Criminal Justice Section
Criminal Justice Magazine
Volume 16, Issue 3
Henry C. Weinstein
Psychiatric Services in Jails and Prisons
A Task Force Report of the American Psychiatric Association
Published by the American Psychiatric Association Task Force to Revise the APA Guidelines on Psychiatric Services in Jails and Prisons; 2d ed. (2000); paperback; 77 pp.; $19; available online at www.amazon.com.
Reviewed by Henry C. Weinstein, M.D .
Let me begin with a disclaimer: I am not an impartial reviewer. I was the chairperson of the American Psychiatric Association’s task forces that wrote both the first and second editions of this book. And although I will try to be objective, it should surprise no one that I think this book is a necessary resource for anyone involved in or concerned with jails and prisons.
Of the two million inmates incarcerated in the United States it is estimated that 8 percent are actively psychotic and 20 percent are in need of mental health care. The legal context of providing psychiatric services in jails and prisons is unique in that in no other setting are these services constitutionally guaranteed. With this in mind, the book espouses a core concept that the fundamental policy goal for correctional mental health care is "to provide the same level of mental health services to each patient in the criminal justice process that should be available in the community." Note that this policy goal is deliberately higher than the community standard that is called for in many legal contexts.
The book’s guidelines state that "timely and effective access to mental health treatment is the hallmark of adequate mental health care." To determine whether these guidelines are met, mental health service delivery systems must be analyzed to ensure that there are no unreasonable barriers to patients’ receiving appropriate services. Examples of such barriers include instituting or allowing disincentives that would deter patients from seeking care; interfering with the prompt transmittal of a patient’s oral or written request for care; unreasonable delays before patients are seen by mental health staff or outside consultants; charging fees that prevent or deter patients from seeking care; and punishing an inmate for seeking or refusing care.
The book has three major sections. The first section is "The Principles Governing the Delivery of Psychiatric Services in Jails and Prisons." It discusses the general principles that apply to all types of correctional facilities, and includes brief essays that cover, in detail, critical topics such as legal context; access to mental health care and treatment; quality of care, education, and training; cultural awareness; informed consent; confidentiality; suicide prevention; ethical issues; research; administration issues; interprofessional relationships; psychiatric services in and out of court; and alternatives to incarceration.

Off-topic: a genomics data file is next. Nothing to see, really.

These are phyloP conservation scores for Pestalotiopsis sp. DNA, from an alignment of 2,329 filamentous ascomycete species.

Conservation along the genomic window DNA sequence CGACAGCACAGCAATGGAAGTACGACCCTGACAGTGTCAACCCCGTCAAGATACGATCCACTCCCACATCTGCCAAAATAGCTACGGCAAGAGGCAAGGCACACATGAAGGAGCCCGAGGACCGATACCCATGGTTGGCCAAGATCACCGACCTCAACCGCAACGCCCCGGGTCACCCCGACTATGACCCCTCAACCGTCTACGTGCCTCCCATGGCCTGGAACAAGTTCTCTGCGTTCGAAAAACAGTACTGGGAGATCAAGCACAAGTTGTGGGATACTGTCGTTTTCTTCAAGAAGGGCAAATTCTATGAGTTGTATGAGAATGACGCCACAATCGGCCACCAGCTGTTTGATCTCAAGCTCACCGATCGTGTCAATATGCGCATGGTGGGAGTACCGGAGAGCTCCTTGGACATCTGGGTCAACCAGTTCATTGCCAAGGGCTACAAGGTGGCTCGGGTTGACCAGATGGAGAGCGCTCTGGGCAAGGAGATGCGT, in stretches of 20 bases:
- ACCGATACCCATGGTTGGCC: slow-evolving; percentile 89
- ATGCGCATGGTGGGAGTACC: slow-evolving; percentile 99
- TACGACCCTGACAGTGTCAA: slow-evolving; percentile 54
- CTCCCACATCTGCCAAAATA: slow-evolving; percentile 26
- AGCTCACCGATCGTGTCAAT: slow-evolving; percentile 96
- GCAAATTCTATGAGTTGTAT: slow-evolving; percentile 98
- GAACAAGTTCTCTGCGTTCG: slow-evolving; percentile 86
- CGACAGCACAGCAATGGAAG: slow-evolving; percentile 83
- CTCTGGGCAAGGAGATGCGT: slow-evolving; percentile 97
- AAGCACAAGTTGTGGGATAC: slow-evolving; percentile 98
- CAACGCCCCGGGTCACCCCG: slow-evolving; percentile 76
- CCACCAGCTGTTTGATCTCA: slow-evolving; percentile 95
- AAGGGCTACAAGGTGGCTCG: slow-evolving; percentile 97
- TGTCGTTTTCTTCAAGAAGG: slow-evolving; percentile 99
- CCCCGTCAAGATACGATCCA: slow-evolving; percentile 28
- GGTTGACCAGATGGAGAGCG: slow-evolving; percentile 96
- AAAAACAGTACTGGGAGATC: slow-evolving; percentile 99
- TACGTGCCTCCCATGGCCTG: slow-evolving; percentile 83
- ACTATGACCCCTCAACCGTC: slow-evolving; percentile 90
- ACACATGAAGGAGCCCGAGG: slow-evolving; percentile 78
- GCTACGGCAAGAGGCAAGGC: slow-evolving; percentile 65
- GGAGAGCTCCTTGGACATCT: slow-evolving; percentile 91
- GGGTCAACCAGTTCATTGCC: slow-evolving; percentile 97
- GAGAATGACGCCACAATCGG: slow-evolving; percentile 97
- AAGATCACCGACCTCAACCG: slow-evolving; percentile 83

The second section is devoted to the guidelines themselves, which set out, again in detail, the actual services that should be provided. They include the identification at various stages of confinement of the mentally ill inmates; the processes of screening and referral that include receiving screening and referral, intake screening and referral, post-classification referral; and various types of assessments such as brief mental health assessments, comprehensive mental health evaluations, and various mental health treatments, and discharge planning.
The third section is "Special Applications of the Principles and Guidelines." It applies the principles and guidelines in the first two sections to particular patient populations and further elaborates on special services that should be provided to meet the needs of these patients, including inmates with substance abuse disorders, inmates with other co-occurring disorders, inmates with HIV/AIDS, women inmates, youth in adult correctional facilities, geriatric inmates, and inmates with mental retardation or developmental disabilities.
Material in each section illustrates how the guidelines are applied. In the first section, under "Access to Mental Health Care," there is a detailed discussion of segregation units in jails and prisons. A segregation area is defined as "any unit which confines inmates to their cell 23 or more hours per day." Inmates may be isolated not only for disciplinary reasons, but also for administrative or protective reasons. And in jails and prisons that don’t have adequate mental health services, inmates with mental illness often find their way into segregation housing unnecessarily when their mental illnesses prevent them from understanding or adhering to correctional rules.